Formations 06.22.2014: Taking Time for the Pain

Psalm 31:1-2, 9-24

August Rodin, Sorrow, c. 1881–82

August Rodin, Sorrow, c. 1881–82

Scientists at Virginia Commonwealth University believe a pill that wipes out bad memories could eventually become reality. In a recent study, experiments found that mice that were given fingolimid, a drug used to treat multiple sclerosis, completely forgot about previous experiences that had brought them physical pain.

The study suggests that, some day in the future, there may be a drug that could erase memories of traumatic events, helping patients overcome phobias, eating disorders, and even sexual hang-ups.

Dr. Sarah Spiegel spoke for the research team in saying, “Fingolimod deserves consideration as an adjuvant therapy for post traumatic stress disorder and other anxiety disorders.”

Others, however, raise ethical concerns about such a drug. What of the risk of damaging psychological consequences, preventing those who take it from learning from their mistakes? What of the risk that it could erase the very essence of what makes us human?

The psalms of lament invite us to ponder the role that pain plays in shaping who we are, both as human beings and as people of faith. I suspect the psalmist would caution us that removing the memories of our painful experiences would also risk removing the lessons we learned through going through them. The Andraé Crouch’s song “Through It All” speaks to this truth when it says, “For if I’d never had a problem, I wouldn’t know God could solve them, I’d never know what faith in God could do.”

Such learning can come through our experiences of pain. But what about while the pain is ongoing? Unlike psalms of thanksgiving, in which the psalmist looks back on God’s divine intervention in the past, a lament is sung while darkness still seems to threaten to triumph. Psalm 31 holds on to hope that God will deliver in the end, but it is also brutally honest about the depths of the psalmist’s current suffering. He feels overwhelmed by all his enemies; all he can do is commit himself to God’s mercy.

Years ago, there was an advertisement for an over-the-counter pain reliever with a catchy jingle that said, “I haven’t got time for the pain.” I vividly remember a preacher commenting that Christian discipleship demands that we take time for the pain—admit it, share it, and seek the help of God and others in passing through it. It is in the pain that we learn and grow.

“Could Pill Wipe Out Our Bad Memories? Drug Used to Treat Multiple Sclerosis Found to Help Us Forget Experiences that Caused Pain,” The Daily Mail, 25 May 2014


• What have you learned about God’s nature and power through times of pain and sorrow?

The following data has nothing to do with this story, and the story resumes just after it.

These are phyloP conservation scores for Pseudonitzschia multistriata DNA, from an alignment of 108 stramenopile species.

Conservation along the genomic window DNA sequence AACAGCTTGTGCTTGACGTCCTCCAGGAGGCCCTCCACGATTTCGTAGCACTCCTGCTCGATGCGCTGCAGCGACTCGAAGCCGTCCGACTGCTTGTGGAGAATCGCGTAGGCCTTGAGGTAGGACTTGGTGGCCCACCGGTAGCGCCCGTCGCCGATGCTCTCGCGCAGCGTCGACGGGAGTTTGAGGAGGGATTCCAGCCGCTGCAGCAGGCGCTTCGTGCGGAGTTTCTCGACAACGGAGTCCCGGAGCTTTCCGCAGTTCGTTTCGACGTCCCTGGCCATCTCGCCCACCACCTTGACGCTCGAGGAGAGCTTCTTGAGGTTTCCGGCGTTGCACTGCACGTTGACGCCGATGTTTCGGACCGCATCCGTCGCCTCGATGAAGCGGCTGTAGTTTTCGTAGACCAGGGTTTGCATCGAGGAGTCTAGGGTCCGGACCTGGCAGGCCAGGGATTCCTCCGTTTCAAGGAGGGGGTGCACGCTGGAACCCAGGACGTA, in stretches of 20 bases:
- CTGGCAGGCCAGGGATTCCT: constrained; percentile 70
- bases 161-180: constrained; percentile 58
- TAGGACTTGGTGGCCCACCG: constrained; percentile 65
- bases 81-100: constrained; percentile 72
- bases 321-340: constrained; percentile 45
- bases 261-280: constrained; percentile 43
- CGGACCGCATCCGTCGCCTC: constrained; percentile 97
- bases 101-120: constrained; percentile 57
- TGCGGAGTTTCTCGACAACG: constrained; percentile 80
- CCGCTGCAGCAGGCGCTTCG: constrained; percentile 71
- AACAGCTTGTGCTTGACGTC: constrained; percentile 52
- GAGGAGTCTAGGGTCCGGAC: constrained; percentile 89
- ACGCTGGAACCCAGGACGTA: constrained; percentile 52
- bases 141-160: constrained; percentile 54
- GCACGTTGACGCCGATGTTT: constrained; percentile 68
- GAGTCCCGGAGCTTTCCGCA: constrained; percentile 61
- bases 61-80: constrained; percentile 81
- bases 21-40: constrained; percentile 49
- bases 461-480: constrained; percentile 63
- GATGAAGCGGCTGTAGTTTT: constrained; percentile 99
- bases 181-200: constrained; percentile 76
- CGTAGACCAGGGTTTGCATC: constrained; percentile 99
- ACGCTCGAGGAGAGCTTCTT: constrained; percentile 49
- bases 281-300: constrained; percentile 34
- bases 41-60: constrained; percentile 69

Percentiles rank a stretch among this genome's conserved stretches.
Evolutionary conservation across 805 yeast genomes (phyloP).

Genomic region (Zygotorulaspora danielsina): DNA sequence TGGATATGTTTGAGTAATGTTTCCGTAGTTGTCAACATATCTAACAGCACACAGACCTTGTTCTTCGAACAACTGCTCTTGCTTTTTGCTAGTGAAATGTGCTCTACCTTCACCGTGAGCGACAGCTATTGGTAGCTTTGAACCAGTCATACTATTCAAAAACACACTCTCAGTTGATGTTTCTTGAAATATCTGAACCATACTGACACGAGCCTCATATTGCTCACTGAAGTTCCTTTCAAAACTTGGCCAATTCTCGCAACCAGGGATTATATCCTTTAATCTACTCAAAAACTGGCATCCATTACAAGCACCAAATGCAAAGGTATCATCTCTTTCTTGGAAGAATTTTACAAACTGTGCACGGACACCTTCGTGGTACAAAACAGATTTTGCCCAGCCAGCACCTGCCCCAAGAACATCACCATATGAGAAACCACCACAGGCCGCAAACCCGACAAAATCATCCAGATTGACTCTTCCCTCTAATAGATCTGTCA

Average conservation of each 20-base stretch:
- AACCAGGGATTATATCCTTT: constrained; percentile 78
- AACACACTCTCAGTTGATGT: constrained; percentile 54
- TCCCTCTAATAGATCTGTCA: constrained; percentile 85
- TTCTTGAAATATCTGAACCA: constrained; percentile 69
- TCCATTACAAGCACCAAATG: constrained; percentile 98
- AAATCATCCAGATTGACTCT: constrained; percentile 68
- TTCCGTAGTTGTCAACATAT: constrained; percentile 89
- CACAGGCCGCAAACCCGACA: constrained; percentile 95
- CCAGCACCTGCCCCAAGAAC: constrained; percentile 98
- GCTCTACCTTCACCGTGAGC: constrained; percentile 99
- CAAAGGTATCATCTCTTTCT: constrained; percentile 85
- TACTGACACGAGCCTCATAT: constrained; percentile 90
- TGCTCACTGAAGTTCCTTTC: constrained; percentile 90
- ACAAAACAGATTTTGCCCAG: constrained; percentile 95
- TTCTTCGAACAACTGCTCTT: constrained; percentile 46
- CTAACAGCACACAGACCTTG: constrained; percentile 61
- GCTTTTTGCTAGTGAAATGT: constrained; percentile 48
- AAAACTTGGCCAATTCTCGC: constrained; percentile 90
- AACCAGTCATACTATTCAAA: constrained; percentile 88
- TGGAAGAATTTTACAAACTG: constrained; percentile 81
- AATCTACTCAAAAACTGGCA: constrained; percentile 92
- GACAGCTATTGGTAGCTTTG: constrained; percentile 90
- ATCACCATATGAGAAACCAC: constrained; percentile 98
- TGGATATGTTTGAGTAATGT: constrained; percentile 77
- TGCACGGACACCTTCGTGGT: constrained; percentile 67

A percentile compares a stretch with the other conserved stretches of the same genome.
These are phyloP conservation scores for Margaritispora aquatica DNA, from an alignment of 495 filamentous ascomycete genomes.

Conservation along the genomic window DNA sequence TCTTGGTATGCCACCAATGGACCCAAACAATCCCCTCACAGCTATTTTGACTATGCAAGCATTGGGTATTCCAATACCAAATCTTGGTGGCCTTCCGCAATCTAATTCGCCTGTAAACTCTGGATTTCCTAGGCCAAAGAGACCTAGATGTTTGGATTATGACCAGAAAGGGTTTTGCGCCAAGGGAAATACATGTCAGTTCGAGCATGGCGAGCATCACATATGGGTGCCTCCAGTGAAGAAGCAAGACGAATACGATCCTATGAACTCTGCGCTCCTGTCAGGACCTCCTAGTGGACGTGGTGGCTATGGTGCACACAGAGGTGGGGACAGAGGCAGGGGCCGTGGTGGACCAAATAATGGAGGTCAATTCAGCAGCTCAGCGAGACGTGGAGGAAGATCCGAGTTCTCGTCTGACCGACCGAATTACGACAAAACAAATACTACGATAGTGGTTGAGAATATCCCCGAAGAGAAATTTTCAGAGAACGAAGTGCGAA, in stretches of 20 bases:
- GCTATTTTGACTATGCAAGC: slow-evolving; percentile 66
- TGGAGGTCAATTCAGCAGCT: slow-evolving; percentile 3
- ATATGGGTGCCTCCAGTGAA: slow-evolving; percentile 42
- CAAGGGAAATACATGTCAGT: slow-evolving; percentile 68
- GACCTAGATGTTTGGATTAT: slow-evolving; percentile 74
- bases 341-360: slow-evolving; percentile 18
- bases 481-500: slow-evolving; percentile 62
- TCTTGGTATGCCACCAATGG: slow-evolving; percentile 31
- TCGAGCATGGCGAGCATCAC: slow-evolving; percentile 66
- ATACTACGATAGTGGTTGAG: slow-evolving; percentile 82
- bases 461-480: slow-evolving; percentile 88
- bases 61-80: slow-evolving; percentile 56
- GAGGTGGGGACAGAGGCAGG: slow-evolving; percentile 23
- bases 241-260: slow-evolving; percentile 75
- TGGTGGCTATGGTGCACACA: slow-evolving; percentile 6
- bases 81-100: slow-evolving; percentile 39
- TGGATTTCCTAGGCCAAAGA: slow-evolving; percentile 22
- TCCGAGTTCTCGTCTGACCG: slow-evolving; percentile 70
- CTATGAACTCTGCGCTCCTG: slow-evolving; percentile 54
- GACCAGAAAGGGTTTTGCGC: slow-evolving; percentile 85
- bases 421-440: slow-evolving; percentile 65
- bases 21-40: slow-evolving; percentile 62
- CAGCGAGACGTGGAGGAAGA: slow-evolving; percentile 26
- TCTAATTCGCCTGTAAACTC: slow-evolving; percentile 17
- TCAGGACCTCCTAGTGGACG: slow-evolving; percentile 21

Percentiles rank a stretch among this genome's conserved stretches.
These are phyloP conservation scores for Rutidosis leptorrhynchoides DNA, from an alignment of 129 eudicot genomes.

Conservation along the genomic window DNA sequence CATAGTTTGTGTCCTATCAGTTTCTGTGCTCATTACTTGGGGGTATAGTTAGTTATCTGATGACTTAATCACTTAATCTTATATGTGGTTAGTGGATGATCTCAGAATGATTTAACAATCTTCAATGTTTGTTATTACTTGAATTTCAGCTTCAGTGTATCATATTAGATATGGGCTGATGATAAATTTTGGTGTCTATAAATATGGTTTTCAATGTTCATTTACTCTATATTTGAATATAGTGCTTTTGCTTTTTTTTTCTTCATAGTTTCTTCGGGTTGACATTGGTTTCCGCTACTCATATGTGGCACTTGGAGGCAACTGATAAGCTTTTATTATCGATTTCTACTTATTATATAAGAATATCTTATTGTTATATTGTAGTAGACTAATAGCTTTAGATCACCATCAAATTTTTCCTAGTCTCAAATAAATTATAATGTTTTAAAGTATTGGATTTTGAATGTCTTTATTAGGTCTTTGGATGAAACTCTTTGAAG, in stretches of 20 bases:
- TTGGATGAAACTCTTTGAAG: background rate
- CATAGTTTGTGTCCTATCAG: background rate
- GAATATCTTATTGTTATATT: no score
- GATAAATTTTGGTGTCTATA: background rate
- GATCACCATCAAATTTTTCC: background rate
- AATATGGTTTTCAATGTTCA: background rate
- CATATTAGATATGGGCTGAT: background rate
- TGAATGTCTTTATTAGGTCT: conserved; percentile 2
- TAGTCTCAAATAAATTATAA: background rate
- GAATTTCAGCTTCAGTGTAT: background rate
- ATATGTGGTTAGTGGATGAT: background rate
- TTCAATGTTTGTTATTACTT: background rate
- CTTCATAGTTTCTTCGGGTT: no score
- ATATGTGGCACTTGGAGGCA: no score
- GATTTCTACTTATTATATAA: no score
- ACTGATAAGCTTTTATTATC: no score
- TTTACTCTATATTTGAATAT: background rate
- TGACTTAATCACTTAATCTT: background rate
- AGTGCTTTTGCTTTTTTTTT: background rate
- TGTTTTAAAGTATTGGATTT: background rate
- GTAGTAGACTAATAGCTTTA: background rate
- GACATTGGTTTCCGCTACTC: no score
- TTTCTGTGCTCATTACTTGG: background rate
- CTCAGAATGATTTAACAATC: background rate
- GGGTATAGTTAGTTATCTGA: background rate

• Can these lessons be learned apart from pain? If no one ever had a painful experience, from whom could we learn them? (Or would these lessons be necessary at all?)
• Do we “take time for the pain” in our Christian circles, or do we pretend that pain is not a factor in our lives?
• How has popular Christian piety trivialized or, worse, cast judgment on people’s experiences of suffering?
• How does the honesty in this psalm make you feel? Can you imagine yourself praying in similar words? Why or why not?
• How does the psalmist’s faith in God shape the way he prays?
• What should believers expect from God in times of trouble?
• How can this psalm inform our prayer lives when we feel we are at the end of our rope?

Reference Shelf

The Prayer of Lament

The lament is a prayer by a community or an individual in need. It often begins with a cry for help or attention (74), then follows a description of the quandary and a repetition of the prayers spoken. In conclusion there is a promise to pay one’s vows before the congregation if one is delivered, and sometimes there is an exhortation to others also to trust in Yahweh.

Reidar B. Bjornard, “Psalms, Book of,” Mercer Dictionary of the Bible, ed. Watson E. Mills et al. (Macon GA: Mercer University Press, 1990), 723.

The Lament Psalms

The laments have a fairly typical structure, an awareness of which can help readers move through the text.

Invocation—the prayer is addressed to God…
Complaint—describes the crisis at hand and is sometimes called the lament section of the prayer…
Petition—the speaker cries out for help. In so doing, the speaker often gives reasons why God should help in the current crisis…
Conclusion—These psalms usually conclude in a hopeful way, perhaps with an expression of confidence or certainty that God will hear the prayer or a promise of praise. Some of the laments conclude with praise itself…

I caution readers not to take such structures as straightjackets that every lament follows. Rather, they are helpful heuristic devices to facilitate reading. Lament psalms were used in a variety of services in ancient Israel’s worship during times when people were in crisis and sought divine help.

W. H. Bellinger Jr., The Testimony of Poets and Sages: The Psalms and Wisdom Literature, All the Bible (Macon GA: Smyth & Helwys, 1998), 31–32.

Darrell Pursiful is the editor of Formations. He is an adjunct professor at Mercer University and an active member of the First Baptist Church of Christ in Macon, Georgia.


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